Photo taken from publication: Williams, Armistead M. “Mason and Friends, A Collection of Letters and Stories from World War II,” 1994.
William Cabell, Jr. grew up in one of Richmond, Virginia’s oldest families. Some would say that he would lead an easy and comfortable life with not a care in the world. As soon as the Japanese bombed the U. S. Naval Fleet in Pearl Harbor, Hawaii, every family would face hardships – even the affluent ones.
William attended two of the most prestigious prep schools in State – St. Christopher’s Lower School and Woodberry Forest. After graduation, he enrolled at Dartmouth College where he would eventually make the biggest decision of his life. In February of 1942 during his junior year, William enlisted in the U. S. Army Air Corps and was commissioned as a first lieutenant. He was an aviation cadet in Santa Ana, California, before receiving his “wings” in January of 1943.
World War II Recruiting Poster
Shortly after leaving Santa Ana, he was notified that in March of the same year he would be piloting a Billy Mitchell bomber with the Fifth Air Force in New Guinea, far away from home. As time went on and each bombing mission completed, William grew closer and closer to a much overdue leave. But, he had to reach a certain quota of missions before his relaxation could begin. On March 5, 1944, William went out on another mission and was never seen again. His father received a telegram from the War Department, stating that William was missing in action.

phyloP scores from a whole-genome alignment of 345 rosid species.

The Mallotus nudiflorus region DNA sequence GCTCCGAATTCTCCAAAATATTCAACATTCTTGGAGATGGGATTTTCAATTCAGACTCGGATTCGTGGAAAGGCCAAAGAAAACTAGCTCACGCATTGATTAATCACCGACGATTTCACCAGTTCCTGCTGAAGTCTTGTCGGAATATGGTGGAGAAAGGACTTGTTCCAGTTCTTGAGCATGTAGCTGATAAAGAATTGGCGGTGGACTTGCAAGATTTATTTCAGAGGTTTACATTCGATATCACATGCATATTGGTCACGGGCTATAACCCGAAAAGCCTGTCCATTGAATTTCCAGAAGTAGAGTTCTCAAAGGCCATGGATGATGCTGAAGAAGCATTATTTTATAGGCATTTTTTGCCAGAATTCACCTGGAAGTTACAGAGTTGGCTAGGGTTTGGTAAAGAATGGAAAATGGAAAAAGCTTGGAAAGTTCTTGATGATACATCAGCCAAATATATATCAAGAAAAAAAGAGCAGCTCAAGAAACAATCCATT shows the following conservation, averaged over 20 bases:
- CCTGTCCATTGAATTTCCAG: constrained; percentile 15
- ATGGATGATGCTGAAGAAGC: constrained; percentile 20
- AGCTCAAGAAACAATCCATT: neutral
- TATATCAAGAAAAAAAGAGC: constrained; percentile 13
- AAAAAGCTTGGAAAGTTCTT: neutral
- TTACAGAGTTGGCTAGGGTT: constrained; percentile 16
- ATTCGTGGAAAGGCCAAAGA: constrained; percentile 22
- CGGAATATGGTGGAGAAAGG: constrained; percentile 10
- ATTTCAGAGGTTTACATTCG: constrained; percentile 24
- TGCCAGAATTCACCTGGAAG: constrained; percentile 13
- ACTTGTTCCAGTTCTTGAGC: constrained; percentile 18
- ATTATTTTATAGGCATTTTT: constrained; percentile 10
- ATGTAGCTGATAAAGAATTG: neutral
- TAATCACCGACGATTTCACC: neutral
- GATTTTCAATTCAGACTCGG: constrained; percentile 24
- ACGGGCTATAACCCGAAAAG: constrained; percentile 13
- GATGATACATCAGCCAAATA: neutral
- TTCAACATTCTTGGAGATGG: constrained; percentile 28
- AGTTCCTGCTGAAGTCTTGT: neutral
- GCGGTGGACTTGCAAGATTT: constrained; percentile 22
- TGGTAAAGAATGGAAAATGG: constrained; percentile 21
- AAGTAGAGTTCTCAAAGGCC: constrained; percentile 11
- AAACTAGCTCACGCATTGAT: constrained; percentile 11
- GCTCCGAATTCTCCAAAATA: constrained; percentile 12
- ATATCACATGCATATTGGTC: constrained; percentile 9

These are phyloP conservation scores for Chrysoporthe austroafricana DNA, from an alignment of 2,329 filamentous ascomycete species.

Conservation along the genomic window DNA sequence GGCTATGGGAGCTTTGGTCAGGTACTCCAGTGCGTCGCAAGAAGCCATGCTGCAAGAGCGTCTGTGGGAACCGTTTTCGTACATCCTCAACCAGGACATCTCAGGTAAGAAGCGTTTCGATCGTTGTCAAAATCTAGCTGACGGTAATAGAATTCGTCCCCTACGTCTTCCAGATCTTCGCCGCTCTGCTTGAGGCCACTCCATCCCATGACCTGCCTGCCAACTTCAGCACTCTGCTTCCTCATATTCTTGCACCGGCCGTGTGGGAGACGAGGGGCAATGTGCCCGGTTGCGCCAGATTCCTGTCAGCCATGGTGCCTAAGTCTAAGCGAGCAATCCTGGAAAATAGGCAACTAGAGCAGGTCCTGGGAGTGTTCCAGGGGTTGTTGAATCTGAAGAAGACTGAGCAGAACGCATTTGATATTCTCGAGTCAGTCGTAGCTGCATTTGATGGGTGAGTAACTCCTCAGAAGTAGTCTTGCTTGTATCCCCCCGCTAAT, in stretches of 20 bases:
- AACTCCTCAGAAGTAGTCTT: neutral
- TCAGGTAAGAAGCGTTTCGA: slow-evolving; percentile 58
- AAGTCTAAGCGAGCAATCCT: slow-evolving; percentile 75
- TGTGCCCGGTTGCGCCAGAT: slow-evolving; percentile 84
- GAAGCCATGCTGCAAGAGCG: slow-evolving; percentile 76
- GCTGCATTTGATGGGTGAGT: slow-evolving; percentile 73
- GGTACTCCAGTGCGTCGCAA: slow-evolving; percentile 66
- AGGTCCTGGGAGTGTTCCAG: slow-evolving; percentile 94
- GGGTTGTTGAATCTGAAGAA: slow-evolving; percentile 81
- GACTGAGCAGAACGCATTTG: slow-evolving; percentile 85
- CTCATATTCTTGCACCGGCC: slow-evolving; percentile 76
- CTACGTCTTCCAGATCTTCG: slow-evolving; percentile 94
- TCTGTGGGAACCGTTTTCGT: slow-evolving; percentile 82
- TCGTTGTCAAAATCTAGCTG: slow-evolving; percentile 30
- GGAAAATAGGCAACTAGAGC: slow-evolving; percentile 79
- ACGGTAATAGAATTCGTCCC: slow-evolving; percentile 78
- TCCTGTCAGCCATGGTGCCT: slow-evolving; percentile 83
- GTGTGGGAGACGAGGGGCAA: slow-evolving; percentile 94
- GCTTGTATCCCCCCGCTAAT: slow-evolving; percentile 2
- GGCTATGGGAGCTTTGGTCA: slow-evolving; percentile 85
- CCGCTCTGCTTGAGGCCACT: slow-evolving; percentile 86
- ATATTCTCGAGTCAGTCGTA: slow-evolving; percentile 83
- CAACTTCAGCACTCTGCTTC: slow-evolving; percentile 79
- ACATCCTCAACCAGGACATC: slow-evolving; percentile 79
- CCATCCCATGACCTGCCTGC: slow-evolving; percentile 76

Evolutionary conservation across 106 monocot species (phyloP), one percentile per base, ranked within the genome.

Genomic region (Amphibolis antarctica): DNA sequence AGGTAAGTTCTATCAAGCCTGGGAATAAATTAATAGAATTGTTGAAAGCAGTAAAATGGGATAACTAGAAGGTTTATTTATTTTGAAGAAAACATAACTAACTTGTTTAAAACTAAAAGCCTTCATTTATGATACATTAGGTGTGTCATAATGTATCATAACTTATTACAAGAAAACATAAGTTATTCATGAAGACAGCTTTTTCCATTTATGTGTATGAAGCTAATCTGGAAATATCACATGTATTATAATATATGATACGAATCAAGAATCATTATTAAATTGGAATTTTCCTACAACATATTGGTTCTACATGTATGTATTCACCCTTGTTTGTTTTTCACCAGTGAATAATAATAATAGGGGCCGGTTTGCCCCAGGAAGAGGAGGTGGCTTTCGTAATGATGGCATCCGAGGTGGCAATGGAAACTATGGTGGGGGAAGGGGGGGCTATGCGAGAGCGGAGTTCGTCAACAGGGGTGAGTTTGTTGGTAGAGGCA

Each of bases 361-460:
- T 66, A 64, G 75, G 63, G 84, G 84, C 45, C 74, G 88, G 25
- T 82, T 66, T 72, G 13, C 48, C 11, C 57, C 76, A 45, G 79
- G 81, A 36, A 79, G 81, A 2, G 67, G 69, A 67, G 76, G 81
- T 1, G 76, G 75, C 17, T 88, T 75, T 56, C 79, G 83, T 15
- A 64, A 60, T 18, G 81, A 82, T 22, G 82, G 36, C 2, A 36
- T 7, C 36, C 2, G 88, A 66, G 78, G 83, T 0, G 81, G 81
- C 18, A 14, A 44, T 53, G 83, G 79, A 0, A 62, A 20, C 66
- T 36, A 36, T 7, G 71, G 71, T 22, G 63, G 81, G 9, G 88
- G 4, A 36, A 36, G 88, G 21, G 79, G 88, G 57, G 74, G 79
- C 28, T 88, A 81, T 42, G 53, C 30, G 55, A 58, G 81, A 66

His body was never recovered, which only heightened the raw emotions felt by family and friends. As Americans, we can rest soundly in the fact that our Nation never gives up on the search for those Missing in Action. The Virginia War Memorial honors 1st Lieutenant Cabell and the other heroes that are etched in the glass and stone walls of the Shrine of Memory.